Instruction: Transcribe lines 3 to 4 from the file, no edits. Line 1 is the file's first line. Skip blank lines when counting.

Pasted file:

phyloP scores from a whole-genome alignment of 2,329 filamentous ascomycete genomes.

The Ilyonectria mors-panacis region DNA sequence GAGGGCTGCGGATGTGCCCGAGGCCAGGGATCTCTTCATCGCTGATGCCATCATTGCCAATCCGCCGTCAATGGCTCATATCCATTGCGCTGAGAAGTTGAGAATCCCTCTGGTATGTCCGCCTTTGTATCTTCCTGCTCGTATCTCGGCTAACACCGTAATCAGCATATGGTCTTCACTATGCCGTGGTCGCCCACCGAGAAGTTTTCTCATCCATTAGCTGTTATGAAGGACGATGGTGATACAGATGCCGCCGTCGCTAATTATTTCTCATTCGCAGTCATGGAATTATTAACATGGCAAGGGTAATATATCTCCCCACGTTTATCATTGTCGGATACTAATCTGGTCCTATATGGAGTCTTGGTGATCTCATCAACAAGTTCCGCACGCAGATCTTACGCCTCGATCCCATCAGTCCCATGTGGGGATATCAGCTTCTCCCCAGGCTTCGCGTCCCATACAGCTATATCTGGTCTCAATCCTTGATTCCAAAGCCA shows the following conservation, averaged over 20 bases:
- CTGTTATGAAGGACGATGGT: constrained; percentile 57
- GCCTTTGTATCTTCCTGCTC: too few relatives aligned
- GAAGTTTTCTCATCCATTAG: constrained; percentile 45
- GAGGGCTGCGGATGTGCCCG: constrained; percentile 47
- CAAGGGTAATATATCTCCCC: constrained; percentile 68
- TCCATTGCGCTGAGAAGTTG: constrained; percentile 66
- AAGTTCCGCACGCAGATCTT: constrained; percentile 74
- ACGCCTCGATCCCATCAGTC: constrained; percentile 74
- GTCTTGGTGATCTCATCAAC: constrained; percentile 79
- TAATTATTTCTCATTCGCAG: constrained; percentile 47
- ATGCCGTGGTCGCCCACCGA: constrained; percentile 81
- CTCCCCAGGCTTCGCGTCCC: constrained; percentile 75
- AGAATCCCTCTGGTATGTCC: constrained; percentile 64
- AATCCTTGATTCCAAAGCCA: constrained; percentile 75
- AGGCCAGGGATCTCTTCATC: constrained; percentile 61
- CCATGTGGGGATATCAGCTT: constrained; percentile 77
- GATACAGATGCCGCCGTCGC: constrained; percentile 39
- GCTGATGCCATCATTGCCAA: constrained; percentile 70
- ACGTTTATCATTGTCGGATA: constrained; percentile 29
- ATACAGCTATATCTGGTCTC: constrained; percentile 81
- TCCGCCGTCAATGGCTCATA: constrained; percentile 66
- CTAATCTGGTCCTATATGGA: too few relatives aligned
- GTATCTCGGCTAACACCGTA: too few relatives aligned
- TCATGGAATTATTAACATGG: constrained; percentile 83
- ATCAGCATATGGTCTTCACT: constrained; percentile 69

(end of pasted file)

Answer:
- CTGTTATGAAGGACGATGGT: constrained; percentile 57
- GCCTTTGTATCTTCCTGCTC: too few relatives aligned